Another part of the archetype is the idea of a witch living in a cottage deep in the forest, always with dirt under their fingernails, harvesting herbs for potions, perhaps befriending the local animals – and perhaps using their parts in more nefarious spells.
As much as I like technology and modern conveniences, there are days when that witch’s cottage looks awfully attractive.
One of the early drivers of the Modern Pagan movement was a desire to reconnect with Nature, to re-establish the relationships humanity had for tens of thousands of years before civilization and industrial society severed us from them. A reverence for Nature is a major part of my Paganism and my Druidry, and I see the witches who do similar things in similar ways as kindred spirits.
If you’re a “dirt witch” you’re very much a witch.
But that’s not the only kind of witch there is.
A Wiccan witch
Witchcraft can be practiced in the context of any religion. But Gerald Gardner’s creation (or re-creation, depending on how you interpret his stories) of a religion of witchcraft is its own separate tradition. Historian Ronald Hutton said “Wicca is the only religion England has ever given to the world.”
Gardnerian Wicca and Alexandrian Wicca are practiced in covens, and person-to-person teaching and initiation is a requirement. But the spread of Wicca in the last quarter of the 20th century was largely due to books, and today there are far more solitary practitioners than coven-based Wiccans.
This post by Jason Mankey addresses the boundaries of Wicca and some of the recent controversies around them. Jason says “I believe that Wicca is first and foremost a magickal religion.” But acknowledging the wide variation in Wiccan practice, he also admits “but that’s just me.”
As the saying goes “all Wiccans are witches but not all witches are Wiccans.”
There are many different kinds of witches.
A magical witch
The most disappointing part of the ABC article was the line near the end that said “she encourages people to look beyond all the ‘woo woo’ stuff, because she believes witchcraft is so much more than that.”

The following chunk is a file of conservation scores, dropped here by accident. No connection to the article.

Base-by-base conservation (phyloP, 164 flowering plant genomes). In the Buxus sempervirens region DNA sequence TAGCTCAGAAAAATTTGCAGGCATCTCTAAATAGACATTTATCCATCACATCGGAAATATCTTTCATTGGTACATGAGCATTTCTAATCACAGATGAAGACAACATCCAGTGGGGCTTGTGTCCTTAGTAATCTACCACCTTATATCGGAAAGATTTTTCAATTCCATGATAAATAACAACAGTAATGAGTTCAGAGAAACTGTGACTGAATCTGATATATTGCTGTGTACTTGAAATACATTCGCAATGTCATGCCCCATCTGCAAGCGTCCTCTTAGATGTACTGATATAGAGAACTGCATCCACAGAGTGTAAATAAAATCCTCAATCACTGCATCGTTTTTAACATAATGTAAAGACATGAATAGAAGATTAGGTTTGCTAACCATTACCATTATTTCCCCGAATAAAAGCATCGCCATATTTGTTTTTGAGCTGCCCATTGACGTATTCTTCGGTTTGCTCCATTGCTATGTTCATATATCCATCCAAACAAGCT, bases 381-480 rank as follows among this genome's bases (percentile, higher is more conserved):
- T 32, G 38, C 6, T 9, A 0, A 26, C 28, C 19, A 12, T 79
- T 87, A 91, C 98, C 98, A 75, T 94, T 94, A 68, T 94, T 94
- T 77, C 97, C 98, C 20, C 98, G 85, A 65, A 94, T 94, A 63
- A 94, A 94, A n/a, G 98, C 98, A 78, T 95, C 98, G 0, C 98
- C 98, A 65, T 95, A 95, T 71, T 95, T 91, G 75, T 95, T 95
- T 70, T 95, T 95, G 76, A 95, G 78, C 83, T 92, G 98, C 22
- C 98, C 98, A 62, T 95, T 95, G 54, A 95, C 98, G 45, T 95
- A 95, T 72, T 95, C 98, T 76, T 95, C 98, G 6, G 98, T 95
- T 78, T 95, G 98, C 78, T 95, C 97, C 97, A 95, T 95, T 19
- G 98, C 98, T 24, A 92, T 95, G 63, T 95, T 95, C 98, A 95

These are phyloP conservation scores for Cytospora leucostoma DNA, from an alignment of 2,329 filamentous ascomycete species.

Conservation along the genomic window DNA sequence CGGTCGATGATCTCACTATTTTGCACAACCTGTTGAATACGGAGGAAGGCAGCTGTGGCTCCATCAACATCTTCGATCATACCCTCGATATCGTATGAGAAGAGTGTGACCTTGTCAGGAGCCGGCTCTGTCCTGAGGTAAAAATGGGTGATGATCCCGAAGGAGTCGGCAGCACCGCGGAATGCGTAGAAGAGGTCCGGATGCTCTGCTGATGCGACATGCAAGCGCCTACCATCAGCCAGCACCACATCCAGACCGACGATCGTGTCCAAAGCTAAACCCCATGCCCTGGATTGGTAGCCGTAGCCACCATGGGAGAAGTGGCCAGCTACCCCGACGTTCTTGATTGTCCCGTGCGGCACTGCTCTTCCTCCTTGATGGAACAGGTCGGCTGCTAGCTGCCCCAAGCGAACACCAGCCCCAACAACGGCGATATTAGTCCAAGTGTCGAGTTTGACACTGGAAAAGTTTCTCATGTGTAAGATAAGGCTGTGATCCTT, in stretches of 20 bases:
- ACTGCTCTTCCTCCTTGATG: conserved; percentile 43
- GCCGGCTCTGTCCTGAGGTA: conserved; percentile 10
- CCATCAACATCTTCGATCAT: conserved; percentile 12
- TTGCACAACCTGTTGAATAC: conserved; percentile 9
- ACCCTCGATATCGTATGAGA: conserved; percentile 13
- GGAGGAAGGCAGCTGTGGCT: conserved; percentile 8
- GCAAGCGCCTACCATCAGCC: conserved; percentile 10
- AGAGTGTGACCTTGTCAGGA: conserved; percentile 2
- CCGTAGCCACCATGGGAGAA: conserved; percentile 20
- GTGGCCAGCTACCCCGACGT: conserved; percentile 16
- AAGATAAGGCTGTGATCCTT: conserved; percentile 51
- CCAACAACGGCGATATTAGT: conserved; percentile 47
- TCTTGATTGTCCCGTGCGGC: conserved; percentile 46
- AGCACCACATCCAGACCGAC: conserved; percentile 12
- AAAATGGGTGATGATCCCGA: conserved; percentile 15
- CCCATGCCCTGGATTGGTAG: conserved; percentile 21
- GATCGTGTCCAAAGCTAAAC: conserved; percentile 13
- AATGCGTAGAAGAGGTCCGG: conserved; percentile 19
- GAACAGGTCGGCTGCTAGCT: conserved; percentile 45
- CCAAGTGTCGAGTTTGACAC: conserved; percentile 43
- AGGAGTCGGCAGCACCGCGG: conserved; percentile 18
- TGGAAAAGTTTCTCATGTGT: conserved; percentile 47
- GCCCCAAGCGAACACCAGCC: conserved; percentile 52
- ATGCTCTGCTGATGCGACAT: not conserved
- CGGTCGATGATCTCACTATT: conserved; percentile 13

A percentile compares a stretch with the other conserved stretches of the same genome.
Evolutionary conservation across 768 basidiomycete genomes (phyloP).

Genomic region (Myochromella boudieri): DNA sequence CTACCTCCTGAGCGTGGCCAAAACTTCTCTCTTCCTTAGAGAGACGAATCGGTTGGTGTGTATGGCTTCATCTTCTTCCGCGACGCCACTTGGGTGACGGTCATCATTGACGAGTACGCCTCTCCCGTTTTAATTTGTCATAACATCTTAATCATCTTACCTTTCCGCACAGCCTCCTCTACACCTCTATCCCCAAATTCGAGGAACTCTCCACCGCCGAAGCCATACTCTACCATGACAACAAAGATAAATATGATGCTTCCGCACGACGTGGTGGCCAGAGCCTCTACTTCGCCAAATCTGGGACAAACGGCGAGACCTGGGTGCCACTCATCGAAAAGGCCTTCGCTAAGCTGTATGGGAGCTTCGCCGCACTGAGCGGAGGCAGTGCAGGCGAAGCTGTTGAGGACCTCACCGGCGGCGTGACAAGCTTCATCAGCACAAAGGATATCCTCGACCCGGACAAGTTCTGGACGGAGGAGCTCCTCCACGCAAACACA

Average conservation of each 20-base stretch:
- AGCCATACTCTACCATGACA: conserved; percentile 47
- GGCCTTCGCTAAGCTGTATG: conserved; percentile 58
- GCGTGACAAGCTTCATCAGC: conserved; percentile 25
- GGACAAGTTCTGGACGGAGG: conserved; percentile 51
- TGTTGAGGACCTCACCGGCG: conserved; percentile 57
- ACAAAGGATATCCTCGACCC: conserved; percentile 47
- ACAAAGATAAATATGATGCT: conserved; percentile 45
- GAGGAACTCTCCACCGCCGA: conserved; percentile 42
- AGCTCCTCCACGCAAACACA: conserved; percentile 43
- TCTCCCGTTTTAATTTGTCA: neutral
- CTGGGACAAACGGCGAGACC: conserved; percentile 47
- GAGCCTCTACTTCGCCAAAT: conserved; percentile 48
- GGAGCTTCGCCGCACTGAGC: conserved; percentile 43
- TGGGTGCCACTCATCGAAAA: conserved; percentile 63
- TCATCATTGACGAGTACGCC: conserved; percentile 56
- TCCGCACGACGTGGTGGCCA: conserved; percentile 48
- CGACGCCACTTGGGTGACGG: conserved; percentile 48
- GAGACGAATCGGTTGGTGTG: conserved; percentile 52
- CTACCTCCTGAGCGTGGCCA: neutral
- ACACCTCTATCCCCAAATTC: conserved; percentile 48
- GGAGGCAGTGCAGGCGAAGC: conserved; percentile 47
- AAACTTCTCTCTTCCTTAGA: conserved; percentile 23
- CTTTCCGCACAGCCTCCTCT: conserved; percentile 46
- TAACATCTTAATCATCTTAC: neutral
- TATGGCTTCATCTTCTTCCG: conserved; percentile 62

That line is why I wrote this post. For me, magic – the “woo woo stuff” – is the core of witchcraft.
I like Peter Grey’s definition of witchcraft: “the recourse of the dispossessed, the powerless, the hungry and the abused.” Witchcraft is where you turn when the rich abuse the poor, when the powerful abuse the vulnerable, and when politics fails to deliver on its promise of liberty and justice for all.
As a child, I wanted to be a witch. I lived in a stable, supportive family, but I was powerless – and I hated it. I wanted to be able to do the things legendary witches could do.
It would be many years before I learned the truth behind the legends, and while I can’t do what fictional witches can do, there is magic that I can do. Magic doesn’t make things happen, but it improves the odds that they will happen. And sometimes, improving the odds makes all the difference in the world.
Yes, magic can involve crystals and herbs and candles – I use a lot of candles. It can also involve blood and urine and graveyard dirt. It can be powered with chanting and dancing, and it can be powered with offerings to spirits… including the kind of spirits that hang out at crossroads. It can be done with the purest of intentions, and it can be done for the most spiteful revenge.
For all that Nature is beautiful and life-giving, Nature is also terrible and life-taking. Nature has teeth.
Witchcraft reminds us that we have teeth too.
My hope is that at least some of the people who come into witchcraft for the empowerment, for the aesthetics, for Nature, or for Wicca will stick around and learn some magic.
The kind of magic that has always made people afraid of witches.
Choose all that apply
Google “types of witches” and you’ll find sites that say there are 6, 10, 25, and 45 different types of witches. The five kinds of witches I’ve listed here are far from the only ways to describe and categorize witches and witchcraft. Most witches fall into multiple categories.
If I decided to call myself a witch (and I gave serious consideration to it at the end of last year, but that’s another story for another time, and probably one best told over a cup of tea or a dram of whisky) I would fit into all of these categories except Wiccan. So would most witches I know.
The point is that where ever you come into witchcraft, there’s always more you can add to it.
The word witch is a powerful thing.
It means different things to different people. For some it means magic user.
What kind of witch do you want to be?